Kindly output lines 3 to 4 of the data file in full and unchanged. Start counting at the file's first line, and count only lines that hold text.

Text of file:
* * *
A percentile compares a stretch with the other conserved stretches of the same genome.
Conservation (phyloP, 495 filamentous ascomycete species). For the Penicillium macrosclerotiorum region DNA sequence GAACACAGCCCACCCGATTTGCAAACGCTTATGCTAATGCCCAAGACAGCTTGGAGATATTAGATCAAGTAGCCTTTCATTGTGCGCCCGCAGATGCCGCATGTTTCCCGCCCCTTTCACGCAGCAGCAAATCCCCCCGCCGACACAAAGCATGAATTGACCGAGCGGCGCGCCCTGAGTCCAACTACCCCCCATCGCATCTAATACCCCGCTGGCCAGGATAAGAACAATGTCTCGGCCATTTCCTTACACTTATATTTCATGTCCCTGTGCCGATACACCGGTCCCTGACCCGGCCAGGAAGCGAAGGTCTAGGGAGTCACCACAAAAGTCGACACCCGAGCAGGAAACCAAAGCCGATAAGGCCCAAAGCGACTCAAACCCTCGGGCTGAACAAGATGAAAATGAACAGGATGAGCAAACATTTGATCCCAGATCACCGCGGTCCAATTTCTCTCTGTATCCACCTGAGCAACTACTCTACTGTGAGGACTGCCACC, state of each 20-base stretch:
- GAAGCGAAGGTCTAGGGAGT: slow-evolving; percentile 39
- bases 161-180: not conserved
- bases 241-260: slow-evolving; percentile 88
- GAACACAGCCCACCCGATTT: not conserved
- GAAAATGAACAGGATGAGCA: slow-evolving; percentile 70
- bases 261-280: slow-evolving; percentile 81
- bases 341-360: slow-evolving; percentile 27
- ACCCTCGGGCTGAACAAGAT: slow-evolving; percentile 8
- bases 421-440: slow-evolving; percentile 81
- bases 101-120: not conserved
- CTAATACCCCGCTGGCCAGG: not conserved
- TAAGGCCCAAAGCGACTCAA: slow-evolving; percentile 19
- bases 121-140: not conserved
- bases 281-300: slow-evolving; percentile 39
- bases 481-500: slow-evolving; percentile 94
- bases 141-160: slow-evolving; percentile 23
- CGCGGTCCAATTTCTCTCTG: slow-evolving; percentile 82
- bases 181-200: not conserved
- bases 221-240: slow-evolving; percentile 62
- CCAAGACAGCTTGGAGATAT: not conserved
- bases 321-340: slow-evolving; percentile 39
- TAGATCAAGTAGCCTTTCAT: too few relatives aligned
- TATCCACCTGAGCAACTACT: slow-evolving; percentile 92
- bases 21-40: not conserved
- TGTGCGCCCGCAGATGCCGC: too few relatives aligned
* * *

- GAAGCGAAGGTCTAGGGAGT: slow-evolving; percentile 39
- bases 161-180: not conserved